President Biden moved so swiftly to fire the General Counsel of the National Labor Relations Board that he was still in the early stages of his inaugural celebrations on Jan. 20.
However, a federal court may end up finding that he moved too hastily and violated the law when he removed Peter Robb from office. Unlike other top lawyers at other federal agencies, the NLRB chief counsel serves a set four-year term under a law enacted by Congress. Robb’s term is not due to expire until this November.
According to the law, the counsel can only be fired “upon notice and hearing, for neglect of duty or malfeasance in office, but for no other cause.”
Unlike other federal agencies, the NLRB GC plays a leading role in making policy. Most board policies are not laid out through rulemakings initiated by the board members and instead are made by deciding on individual cases brought to it by the NLRB’s regional directors, who are attorneys acting under the direction of the GC.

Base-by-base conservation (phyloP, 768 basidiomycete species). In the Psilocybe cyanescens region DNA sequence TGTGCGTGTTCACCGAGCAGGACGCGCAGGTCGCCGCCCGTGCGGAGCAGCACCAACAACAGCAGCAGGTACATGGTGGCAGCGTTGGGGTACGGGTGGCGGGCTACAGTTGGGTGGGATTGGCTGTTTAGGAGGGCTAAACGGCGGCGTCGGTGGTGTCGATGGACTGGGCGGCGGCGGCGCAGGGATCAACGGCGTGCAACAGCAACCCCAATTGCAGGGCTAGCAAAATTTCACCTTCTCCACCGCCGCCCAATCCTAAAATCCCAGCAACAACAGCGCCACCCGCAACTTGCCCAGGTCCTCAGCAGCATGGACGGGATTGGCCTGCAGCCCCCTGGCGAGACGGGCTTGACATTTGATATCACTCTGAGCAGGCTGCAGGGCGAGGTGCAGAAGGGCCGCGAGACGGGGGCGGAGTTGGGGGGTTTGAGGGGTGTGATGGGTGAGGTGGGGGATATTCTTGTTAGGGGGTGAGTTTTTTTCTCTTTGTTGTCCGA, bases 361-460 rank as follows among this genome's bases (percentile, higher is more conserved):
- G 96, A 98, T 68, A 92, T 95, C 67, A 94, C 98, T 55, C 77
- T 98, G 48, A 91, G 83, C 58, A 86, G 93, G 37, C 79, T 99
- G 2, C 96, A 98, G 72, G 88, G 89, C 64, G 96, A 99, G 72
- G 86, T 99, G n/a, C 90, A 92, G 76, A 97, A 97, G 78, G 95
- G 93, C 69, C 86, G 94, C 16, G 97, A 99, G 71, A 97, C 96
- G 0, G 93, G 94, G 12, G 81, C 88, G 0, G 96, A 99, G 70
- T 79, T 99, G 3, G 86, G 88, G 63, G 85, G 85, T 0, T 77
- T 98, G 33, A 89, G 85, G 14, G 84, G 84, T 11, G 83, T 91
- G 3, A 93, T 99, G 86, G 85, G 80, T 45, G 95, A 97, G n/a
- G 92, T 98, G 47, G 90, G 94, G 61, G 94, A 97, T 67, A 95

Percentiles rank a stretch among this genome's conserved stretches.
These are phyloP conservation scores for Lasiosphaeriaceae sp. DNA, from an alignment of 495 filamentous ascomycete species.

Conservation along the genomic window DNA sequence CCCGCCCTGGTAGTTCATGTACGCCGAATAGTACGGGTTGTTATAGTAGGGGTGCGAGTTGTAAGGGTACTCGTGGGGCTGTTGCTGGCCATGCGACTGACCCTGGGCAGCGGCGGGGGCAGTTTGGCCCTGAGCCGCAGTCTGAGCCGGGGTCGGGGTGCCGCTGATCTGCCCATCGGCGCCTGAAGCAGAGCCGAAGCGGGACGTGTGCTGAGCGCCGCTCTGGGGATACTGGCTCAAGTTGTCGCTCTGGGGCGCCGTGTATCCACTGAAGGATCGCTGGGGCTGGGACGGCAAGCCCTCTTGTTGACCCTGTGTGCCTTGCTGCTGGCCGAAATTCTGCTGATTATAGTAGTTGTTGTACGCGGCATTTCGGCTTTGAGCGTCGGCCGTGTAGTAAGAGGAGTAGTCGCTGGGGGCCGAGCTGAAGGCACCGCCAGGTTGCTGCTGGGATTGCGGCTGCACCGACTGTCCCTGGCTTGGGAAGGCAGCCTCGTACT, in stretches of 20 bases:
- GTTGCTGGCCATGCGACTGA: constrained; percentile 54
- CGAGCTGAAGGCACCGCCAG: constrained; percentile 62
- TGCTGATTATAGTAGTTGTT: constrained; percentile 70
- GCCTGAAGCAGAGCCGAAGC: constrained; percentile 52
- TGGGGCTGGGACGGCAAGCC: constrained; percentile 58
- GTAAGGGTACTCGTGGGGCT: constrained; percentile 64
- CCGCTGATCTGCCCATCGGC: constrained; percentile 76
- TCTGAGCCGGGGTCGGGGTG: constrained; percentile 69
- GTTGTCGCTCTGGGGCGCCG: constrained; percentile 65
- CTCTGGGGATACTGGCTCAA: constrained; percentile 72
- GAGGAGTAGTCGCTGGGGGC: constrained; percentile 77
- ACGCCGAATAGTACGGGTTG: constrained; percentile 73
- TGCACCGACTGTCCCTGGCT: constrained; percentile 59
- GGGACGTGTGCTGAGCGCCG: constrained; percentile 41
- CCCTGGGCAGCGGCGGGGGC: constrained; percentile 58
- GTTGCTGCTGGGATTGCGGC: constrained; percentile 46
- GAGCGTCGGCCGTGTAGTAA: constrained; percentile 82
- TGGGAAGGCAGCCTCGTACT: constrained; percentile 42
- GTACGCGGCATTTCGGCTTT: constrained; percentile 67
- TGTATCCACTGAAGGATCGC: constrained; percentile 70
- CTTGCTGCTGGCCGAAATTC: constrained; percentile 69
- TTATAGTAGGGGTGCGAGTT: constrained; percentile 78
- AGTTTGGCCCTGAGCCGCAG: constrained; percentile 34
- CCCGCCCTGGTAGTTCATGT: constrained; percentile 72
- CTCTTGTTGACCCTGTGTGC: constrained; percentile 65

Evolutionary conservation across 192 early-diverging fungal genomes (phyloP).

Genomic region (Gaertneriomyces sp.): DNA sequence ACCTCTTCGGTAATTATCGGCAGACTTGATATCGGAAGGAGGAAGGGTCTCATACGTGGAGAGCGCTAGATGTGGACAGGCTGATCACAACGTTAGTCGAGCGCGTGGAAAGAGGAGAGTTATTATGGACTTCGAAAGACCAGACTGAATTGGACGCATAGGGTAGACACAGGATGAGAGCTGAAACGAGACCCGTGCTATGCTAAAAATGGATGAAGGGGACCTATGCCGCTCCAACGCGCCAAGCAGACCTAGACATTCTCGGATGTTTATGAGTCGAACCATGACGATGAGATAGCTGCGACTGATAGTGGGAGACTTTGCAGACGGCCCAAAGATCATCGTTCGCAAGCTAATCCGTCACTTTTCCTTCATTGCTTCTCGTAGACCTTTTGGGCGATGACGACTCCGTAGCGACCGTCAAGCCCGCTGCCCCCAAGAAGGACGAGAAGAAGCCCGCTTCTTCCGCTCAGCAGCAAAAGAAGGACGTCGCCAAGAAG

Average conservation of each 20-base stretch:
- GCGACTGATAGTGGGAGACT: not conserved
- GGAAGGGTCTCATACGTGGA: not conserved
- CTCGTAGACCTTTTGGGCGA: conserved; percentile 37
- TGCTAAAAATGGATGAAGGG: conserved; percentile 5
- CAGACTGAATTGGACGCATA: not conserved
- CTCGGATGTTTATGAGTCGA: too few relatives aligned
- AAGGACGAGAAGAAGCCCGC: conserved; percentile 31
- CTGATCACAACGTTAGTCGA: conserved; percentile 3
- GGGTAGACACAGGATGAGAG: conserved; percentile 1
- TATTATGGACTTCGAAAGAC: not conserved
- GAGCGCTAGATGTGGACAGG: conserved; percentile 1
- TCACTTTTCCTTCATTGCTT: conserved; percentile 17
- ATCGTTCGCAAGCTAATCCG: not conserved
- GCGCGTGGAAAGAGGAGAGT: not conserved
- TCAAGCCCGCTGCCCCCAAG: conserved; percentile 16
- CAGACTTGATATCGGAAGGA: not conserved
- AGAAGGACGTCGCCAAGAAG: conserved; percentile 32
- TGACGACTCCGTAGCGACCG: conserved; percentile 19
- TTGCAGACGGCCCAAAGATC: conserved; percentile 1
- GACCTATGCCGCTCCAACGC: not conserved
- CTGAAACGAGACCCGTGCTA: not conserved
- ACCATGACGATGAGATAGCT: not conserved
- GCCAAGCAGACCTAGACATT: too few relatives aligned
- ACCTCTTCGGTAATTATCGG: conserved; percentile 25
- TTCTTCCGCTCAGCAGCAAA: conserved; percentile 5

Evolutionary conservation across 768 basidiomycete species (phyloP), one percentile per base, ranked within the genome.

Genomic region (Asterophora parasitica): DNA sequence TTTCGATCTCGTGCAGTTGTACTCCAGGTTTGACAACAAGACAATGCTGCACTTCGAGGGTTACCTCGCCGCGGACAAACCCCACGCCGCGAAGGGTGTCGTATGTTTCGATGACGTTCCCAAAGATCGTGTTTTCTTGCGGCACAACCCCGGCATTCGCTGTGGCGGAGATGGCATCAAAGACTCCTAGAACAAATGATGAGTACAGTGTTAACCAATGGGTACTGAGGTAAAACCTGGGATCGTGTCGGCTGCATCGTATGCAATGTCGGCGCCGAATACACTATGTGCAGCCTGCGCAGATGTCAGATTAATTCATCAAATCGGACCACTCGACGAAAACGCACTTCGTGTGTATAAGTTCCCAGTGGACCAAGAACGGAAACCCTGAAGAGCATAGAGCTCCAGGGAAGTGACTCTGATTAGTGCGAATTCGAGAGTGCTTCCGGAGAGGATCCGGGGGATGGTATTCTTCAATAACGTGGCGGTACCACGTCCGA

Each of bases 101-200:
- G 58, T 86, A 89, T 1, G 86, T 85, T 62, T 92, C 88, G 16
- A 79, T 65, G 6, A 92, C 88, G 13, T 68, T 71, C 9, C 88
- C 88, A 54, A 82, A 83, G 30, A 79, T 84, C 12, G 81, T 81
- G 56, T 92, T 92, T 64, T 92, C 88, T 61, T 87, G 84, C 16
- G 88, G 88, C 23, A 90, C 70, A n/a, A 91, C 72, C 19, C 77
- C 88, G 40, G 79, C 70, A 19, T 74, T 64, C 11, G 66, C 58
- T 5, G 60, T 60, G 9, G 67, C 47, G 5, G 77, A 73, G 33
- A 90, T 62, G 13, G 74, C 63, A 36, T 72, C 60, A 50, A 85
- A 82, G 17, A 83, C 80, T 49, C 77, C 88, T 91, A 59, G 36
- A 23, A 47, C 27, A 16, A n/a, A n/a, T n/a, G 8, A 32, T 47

In addition to firing Robb, Biden also fired his second in command, who under law became acting General Counsel, and replaced her with one of the regional directors, Peter Sung Ohr, who lost no time in countermanding Robb’s policy declarations.
Since then, an employer already has urged the board to dismiss an unfair labor charge against it, asserting that the agency is unable to prosecute the matter in light of Robb’s firing.
That company pointed to the mess the board faced in 2011-13, when the then-Acting General Counsel Lafe Solomon conducted his duties while awaiting confirmation that never came. The Supreme Court ruled in 2017 that Solomon improperly served as NLRB GC during that time, casting a significant shadow over the hundreds of cases Solomon and the NLRB Regions handled.